Monday, July 4, 2011

Pardon Me?


Do you write them or leave them to your reader's imagination?

Is it necessary to write: "Excuse-moi, monsieur, but I am looking for the oh-so-charming Madmoiselle" if you have a Frenchman looking for his new love interest? Does he need to talk about her 'leetle shoes'? Does your Englishman have to sound like " 'ere, 'ere, guv'ner, tike yur boots off an' set yurself down hof' a mo'?"

I confess I have not done this, and my reasons are two-fold. Firstly, as a reader, I hate fighting through accents when the writer has put it all down phonetically. I can hear the accent in my head, I don't need it written down. Secondly, as a writer, I find I can give the impression of the accent through vocabulary choices and rhythms, if this is necessary.

For instance:
North American: Sidewalk
English: Pavement
North American: Bag of potato chips
English: Bag of crisps

There are regional vocabularies all over the world. I find using these words a far better indicator of the character's voice then plastering every word with an accent.

Tell me how you handle this situation. I'd be curious to know.

Y'all come back now, y'hear?

A heartfelt happy Fourth of July to all my American friends!


  1. I think if you don't overdo the accent it is fine. I have a Scottish accent in one of my books, but I only accentuate it with 'wee', for 'little,' and 'ye' for 'you'. The rest is normal. I think little touches like this work well.

  2. I try not to use phonetic spellings, I've read enough books where sentence structure and syntax is enough to give the rhythm of speech (especially southern american writers) for me to feel that's the better way.

    although some writers can really make a feature of it, Trainspotting being an obvious example, but that's rare, usually it's just annoying.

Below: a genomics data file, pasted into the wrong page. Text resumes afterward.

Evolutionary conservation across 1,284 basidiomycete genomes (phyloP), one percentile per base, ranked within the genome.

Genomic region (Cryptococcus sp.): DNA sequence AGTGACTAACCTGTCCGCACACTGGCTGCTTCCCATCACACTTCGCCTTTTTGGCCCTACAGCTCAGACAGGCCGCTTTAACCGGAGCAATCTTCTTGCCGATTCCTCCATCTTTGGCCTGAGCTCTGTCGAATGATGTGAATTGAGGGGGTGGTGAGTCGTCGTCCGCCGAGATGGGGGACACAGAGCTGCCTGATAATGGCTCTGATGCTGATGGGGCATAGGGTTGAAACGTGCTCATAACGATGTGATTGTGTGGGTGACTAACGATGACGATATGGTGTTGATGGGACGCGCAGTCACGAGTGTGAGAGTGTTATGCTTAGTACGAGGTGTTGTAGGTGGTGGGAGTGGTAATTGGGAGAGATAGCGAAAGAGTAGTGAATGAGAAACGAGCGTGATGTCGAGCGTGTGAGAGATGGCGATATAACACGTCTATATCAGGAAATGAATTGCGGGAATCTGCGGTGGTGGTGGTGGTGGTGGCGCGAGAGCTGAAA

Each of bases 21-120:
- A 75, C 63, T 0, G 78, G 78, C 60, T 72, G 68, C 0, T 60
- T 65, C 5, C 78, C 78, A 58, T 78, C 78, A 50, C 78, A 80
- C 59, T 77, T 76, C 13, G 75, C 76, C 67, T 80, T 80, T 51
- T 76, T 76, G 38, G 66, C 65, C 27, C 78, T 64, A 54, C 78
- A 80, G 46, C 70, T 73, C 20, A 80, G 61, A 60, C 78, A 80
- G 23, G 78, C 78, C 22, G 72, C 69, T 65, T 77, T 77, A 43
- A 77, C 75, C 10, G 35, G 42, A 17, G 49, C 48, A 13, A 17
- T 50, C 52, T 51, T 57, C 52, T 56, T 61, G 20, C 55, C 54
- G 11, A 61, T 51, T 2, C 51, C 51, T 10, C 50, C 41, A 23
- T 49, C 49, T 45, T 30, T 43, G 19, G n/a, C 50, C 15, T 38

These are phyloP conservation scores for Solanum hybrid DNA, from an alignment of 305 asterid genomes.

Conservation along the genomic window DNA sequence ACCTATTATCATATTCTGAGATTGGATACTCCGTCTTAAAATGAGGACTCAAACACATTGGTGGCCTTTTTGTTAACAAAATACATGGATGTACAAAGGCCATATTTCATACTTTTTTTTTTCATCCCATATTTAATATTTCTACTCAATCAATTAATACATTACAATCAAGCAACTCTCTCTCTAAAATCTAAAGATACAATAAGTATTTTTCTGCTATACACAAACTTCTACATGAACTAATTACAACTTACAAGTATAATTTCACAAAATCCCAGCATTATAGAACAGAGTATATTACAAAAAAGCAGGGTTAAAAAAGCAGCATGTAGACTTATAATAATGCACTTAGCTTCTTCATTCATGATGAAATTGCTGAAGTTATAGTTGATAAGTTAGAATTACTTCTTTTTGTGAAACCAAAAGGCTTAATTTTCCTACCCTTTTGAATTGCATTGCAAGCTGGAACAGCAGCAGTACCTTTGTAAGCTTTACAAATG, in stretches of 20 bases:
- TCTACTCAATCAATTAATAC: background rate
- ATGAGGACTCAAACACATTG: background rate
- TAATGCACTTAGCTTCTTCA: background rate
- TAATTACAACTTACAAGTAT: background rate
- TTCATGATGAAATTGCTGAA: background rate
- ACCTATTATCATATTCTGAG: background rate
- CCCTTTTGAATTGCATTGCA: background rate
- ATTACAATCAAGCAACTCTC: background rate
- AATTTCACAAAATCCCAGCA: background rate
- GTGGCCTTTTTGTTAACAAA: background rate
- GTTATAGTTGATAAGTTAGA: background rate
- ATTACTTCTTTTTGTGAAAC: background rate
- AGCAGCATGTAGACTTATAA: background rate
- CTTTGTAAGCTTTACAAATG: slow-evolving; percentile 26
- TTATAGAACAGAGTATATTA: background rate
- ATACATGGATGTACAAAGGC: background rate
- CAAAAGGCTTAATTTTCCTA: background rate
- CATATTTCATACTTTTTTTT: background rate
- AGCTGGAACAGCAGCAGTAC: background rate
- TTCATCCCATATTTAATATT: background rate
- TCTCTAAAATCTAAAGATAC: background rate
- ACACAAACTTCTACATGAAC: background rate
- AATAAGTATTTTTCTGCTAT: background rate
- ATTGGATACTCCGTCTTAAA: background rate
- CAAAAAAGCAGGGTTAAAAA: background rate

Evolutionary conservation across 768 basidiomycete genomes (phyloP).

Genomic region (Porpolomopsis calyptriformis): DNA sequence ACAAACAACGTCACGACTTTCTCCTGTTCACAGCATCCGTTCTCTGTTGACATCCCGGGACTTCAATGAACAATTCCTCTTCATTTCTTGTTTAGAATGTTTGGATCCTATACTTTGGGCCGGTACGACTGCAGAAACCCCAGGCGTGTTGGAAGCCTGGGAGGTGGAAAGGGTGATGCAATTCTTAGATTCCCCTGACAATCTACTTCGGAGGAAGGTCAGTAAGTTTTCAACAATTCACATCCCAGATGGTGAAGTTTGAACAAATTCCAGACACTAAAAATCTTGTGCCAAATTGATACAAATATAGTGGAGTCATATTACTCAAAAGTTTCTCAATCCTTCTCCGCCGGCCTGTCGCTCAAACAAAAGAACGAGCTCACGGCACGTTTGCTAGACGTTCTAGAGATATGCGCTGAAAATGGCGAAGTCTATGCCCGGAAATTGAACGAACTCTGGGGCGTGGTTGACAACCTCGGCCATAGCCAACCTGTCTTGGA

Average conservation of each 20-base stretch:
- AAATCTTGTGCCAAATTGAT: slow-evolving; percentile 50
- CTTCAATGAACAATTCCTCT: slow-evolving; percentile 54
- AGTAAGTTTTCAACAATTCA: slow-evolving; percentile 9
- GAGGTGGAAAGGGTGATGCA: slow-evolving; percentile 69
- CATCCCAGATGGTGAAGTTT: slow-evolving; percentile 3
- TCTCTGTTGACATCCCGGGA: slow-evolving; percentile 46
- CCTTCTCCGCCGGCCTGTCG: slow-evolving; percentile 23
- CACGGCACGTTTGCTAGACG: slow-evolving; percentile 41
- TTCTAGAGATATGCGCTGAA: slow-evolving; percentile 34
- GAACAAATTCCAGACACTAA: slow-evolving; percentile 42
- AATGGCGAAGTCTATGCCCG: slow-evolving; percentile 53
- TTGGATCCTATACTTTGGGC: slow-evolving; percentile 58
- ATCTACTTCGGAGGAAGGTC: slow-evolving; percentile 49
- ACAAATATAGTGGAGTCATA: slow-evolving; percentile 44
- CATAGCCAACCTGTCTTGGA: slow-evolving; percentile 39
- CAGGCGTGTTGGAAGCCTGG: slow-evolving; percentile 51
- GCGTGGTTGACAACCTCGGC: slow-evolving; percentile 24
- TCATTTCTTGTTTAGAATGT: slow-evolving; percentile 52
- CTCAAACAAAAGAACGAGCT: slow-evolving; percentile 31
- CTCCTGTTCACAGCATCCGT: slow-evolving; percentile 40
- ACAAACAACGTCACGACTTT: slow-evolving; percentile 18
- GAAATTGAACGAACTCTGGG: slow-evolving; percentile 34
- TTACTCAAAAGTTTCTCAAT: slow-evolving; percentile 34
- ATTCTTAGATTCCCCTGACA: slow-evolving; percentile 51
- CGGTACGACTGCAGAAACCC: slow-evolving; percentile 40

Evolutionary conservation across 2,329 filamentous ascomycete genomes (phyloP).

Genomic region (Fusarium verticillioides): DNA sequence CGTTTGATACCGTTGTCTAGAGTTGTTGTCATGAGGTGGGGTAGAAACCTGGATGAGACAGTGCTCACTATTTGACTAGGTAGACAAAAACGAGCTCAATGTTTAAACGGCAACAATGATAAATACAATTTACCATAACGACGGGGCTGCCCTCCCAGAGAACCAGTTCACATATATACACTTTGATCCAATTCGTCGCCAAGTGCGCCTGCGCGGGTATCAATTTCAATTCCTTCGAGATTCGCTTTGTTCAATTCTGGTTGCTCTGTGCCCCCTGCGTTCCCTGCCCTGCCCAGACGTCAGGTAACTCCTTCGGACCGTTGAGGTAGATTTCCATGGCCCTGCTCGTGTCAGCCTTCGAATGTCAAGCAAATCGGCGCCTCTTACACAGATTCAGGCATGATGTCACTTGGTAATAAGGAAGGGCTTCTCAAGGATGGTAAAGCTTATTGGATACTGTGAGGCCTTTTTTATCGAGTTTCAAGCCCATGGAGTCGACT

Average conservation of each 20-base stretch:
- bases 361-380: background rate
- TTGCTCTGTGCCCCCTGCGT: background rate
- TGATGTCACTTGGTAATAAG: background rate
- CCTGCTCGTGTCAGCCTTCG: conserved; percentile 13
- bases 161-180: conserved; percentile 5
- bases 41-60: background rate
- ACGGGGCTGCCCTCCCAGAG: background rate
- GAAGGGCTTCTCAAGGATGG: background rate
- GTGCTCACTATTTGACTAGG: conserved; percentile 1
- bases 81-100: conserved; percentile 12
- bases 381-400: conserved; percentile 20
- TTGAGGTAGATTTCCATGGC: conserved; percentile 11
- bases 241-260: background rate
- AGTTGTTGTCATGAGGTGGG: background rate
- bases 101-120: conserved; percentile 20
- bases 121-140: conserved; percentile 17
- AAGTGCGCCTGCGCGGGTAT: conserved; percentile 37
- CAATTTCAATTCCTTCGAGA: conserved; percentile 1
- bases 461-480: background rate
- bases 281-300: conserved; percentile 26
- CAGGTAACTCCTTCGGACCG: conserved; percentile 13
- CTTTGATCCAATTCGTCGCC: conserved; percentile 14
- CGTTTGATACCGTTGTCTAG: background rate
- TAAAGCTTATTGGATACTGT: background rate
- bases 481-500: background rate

Moody Writing
    follow me!

  3. I do what you do. When I read dialect written out, it irritates me no end. Words here and there, like Jessica says, are fine.

  4. I'm with you on word choices over trying phonetic spelling. I've also used another character to notice a Texan drawl, etc.

    Terry's Place
    Romance with a Twist--of Mystery

  5. Elspeth - I agree with you 100% about accents! I don't write them, either, and mostly because they can pull the reader right out of the story. I use word choice, as you do. I also use certain grammatical structures. For instance, one of my minor characters in my WIP is an urban teen who doesn't speak in standard English. Rather than write the way she speaks phonetically, I use sentence structure like this:

    "My brother, he said......" and "I didn't hear nothing about that."

    I don't exaggerate it, but I use light touches of it to make this character distinct.

  6. Jessica; I completely agree - a few well chosen words gets the accent across.

    mooderino; Phonetic spelling *is* annoying - to me at any rate. Rhythm is key.

    Carol; I'm glad to see others take the same approach as me! *whew*

    Terry; You've made an excellent point! Having another character notice the accent is a great way to make the point.

    Margot; Since you're a linguist, I'm sure you've got this problem down cold!

  7. In Danish you just don´t render dialogue at all. No problem really as we also have words and phrases that tell readers where we come from, but translated fiction often loses flavour as Americans, Irishmen, Australians and Indians speak the same way.
    When I write in English I don´t try to copy anyone´s dialect, but I vary the number of contractions, slang etc. And of course I do my best to stick to British English.


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